John Akot Akech graduated from HRSS in 2013. He has returned to the campus and is teaching chemistry.
John was as able to find a job after graduation while he saved 80% of his income for a university tuition fees. He explored different options and secured a position to study nursing. John earned a Bachelor of Science at Upper Nile University while working to support himself and pay for his univesity education. This is his story:
How I became a university Graduate
After completing secondary education at Hope and Resurrection – Atiaba in 2013, I had to struggle to make my dreams come true. I revealed my dreams during career guidance in our school when I was asked “what do you want to be in future John?” “I want to be a doctor or nurse,” I replied. I was enthused into the profession by a young medical doctor and a nurse (I don’t remember their names) who were working in Akot hospital. This happen when I felt sick and my parents took me to the hospital for the first time. I was immediately admitted and given treatment. Minutes after being put under a medical management, I open my eyes then and I saw a cannula on my hand and mum was crying. I woke up, wiped tears from her eyes and she began to smile. “Where are we?” I asked. Mum replied that son you were very sick and we brought you to the hospital, thank God that you are alive. I spent three days in the hospital and in the following day the doctor saw that I was okay, and I was discharged to go home. The nurse told me that you love your mum so much. She also encouraged me to study hard to be a better person in the future and take good care of my mum. In her advice, she said that education is the key to a successful life. I listened to her good advice and replied to her that in the future I would be a medical doctor or a health professional to save lives of others and take good care of them. She said that it is a very wise dream but you must first study hard.
On April 2014, our results were out and I came to school to collect my result slip. I tried to search for job opportunities, and I was recruited as a teacher at Riak – Dor Secondary school in Rumbek center in the year 2014. In the same year, I was recruited as a part time teacher at Rumbek National Secondary School as a Chemistry teacher meanwhile in the evening I go to work in the clinic. I went to KCB bank and opened a student account where I saved 80% of all the income with the plan of raising my own tuition fees to go for further studies. After all these scenarios, I thought of going for further studies to attain a university degree, but I ask myself how will I do that when it was very hard for me to go to a secondary school. I held my breath a bit, and I remembered how I got that opportunity to study together with my brother. Then I was also empowered by my school motto: “with God all things are possible.” This made me courageous to seek God through prayers, and I prayed for God almighty to open my path for further studies. I try my best to look for scholarship offers, but I didn’t get any offer for scholarship because senior officials in the government allow only close relatives and their children to get the offer.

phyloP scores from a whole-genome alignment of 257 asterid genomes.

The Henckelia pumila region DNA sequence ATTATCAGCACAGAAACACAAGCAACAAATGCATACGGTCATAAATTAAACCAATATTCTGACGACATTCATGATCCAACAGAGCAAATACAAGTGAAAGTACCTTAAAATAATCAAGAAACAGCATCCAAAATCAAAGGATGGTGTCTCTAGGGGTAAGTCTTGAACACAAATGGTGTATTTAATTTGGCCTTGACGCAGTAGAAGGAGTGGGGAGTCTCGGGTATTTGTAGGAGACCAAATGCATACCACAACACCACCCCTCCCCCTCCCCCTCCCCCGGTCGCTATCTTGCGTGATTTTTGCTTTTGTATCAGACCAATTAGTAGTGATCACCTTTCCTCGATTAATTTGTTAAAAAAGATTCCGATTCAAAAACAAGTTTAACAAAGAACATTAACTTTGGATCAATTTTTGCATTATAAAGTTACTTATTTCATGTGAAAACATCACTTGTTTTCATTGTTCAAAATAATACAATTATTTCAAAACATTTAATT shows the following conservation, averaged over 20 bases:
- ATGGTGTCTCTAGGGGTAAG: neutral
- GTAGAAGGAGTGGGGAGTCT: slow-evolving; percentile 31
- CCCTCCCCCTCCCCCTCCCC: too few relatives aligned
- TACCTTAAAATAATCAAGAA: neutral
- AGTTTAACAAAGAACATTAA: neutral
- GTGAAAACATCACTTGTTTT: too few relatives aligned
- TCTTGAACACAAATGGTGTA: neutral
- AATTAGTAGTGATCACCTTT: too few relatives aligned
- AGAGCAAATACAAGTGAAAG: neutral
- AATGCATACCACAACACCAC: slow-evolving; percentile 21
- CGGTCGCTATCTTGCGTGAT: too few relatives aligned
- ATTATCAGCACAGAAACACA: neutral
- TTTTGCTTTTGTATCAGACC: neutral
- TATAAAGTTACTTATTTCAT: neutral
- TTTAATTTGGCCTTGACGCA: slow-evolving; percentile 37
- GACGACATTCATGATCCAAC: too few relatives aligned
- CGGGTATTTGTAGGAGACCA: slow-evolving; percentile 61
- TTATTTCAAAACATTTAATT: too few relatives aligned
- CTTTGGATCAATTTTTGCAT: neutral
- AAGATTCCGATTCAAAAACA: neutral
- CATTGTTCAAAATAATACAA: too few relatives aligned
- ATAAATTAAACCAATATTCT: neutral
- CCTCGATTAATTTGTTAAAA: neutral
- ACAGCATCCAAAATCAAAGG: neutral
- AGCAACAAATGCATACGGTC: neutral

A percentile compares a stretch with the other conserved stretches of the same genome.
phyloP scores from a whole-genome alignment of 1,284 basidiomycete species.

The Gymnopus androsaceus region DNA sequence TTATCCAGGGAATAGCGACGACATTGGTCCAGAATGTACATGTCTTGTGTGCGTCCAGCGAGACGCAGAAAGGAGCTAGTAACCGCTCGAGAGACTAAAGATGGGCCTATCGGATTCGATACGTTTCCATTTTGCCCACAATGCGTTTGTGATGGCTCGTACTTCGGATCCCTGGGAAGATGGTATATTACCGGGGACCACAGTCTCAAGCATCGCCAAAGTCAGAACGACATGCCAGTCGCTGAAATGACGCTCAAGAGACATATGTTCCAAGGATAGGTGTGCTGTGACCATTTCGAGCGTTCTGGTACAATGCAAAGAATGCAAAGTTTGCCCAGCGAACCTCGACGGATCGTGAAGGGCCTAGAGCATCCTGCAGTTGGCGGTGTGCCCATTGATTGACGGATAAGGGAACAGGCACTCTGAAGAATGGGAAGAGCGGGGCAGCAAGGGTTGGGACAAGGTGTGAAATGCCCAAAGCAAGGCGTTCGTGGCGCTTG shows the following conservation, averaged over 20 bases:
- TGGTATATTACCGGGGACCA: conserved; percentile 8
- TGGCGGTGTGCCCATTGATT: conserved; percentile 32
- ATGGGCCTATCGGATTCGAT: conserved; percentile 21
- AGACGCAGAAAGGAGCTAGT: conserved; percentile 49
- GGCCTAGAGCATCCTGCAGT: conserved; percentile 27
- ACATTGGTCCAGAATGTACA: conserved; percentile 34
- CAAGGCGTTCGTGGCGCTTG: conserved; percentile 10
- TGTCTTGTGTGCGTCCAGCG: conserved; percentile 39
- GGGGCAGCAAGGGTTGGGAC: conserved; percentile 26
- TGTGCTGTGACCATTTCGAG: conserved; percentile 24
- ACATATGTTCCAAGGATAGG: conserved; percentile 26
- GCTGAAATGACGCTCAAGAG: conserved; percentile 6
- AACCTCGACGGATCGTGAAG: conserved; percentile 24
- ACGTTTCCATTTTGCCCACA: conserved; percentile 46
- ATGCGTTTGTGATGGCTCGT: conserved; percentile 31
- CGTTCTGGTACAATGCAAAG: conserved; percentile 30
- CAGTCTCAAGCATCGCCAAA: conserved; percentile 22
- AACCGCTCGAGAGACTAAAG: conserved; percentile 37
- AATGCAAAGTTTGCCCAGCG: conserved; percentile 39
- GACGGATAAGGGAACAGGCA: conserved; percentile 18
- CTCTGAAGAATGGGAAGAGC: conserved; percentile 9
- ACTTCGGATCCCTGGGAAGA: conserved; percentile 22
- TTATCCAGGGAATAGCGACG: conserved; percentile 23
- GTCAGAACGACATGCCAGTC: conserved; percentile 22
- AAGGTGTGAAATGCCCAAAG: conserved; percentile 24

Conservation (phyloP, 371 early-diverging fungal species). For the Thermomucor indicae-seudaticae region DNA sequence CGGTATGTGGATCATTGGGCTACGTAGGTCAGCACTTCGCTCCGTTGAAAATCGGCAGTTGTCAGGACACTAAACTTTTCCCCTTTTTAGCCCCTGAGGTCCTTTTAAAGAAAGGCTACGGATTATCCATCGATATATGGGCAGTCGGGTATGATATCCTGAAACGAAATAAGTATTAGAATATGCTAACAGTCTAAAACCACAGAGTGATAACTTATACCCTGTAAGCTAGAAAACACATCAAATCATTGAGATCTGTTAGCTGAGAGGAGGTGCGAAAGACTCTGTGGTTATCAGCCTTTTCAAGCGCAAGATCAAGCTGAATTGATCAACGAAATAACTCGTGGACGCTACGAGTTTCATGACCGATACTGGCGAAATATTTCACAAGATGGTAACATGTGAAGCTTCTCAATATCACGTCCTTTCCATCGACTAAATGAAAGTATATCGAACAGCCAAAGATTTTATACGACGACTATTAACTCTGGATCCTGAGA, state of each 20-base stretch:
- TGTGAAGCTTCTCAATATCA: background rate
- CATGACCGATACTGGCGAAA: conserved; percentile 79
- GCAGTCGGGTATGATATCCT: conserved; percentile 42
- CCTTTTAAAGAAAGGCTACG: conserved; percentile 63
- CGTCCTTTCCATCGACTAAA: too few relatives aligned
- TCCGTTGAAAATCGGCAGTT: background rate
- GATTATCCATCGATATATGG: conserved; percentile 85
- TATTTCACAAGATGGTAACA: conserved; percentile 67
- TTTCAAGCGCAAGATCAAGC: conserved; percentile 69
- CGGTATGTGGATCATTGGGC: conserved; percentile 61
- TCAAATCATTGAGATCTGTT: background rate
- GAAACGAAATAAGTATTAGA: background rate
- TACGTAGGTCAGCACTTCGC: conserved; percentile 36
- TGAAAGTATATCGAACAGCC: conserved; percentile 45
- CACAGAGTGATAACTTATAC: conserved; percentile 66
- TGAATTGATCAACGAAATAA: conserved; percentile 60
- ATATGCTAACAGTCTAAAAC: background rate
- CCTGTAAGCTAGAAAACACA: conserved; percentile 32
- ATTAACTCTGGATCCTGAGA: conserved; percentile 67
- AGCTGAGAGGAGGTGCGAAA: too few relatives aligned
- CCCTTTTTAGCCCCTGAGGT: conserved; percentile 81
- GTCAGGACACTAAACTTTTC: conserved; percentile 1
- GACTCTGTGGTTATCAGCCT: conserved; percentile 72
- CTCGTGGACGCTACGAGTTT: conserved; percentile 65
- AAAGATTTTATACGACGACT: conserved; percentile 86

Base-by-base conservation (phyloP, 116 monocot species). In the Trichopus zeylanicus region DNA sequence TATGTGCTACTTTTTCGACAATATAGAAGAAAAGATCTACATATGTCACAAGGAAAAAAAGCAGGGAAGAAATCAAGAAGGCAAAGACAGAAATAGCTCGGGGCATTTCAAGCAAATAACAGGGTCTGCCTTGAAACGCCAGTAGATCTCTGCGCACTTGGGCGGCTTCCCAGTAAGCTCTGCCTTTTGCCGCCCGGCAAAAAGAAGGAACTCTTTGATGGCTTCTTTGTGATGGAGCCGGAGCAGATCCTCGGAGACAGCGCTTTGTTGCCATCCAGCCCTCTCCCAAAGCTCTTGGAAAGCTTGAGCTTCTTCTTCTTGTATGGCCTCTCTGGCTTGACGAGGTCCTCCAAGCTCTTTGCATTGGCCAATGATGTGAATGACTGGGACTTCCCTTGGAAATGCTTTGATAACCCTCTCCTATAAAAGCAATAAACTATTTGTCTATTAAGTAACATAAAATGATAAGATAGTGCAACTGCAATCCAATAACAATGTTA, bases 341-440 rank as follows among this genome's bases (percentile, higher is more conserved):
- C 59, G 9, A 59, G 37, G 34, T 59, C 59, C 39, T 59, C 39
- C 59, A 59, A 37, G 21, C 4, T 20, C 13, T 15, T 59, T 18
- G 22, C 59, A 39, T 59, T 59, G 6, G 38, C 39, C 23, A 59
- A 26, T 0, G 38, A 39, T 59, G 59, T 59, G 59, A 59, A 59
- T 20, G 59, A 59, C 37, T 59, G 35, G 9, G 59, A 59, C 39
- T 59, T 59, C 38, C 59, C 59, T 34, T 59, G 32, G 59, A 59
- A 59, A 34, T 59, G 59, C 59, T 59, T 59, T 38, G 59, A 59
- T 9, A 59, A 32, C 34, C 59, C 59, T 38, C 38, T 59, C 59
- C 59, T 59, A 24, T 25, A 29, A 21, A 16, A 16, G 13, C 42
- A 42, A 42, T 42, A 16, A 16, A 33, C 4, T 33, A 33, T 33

On August 2014, the admissions for South Sudan Public University intake were out. I immediately rushed to the ministry to pick up the form for admission. I made six choices for (medicine, nursing, education-biology and chemistry and many more). Among those choices I was admitted for a Bachelor of Science in Nursing (a four-year program) at Upper Nile University, and I sponsored myself.
When I started my studies in the University, I manage to pay the tuition fee for two academic years from the amount I saved working. After what was in the bank was used up, I entered into deep financial crisis, and I was unable to pay tuition fee for third year when I only remain with two academic years to complete the program. I tried to look for a job before the University resumes using second year transcript. Luckily, I was called for an interview for the post of clinical nurse, and I was called for night duty. I was also called to be a part-time teacher at Big Ben Secondary school in Juba, and I managed to pay all fees required by the University administration. Although it was very hard to go for studies and work at the same time, I just balanced the time leaving only a little time to rest. Despite all these challenges, I managed to graduate with a first class (division I) degree in our college.
Now I am very thankful to Hope for Humanity Inc. and HRSS administration for the provision of the school to people of South Sudan, especially the hosting community. The school has transformed many people lives including my own that I can attest to.
Suzanne Hicks, Executive Director of Hope for Humanity, Inc., asked HRSS alumni, John Akot Akech, “How does it feel to return to HRSS as a teacher?”
Not bad, we feel very proud of this school as it poured wisdom unto us, so we must return back to the community by teaching more who could follow our foot print.
May God bless you abundantly (Nhialic abï thiei arëtic).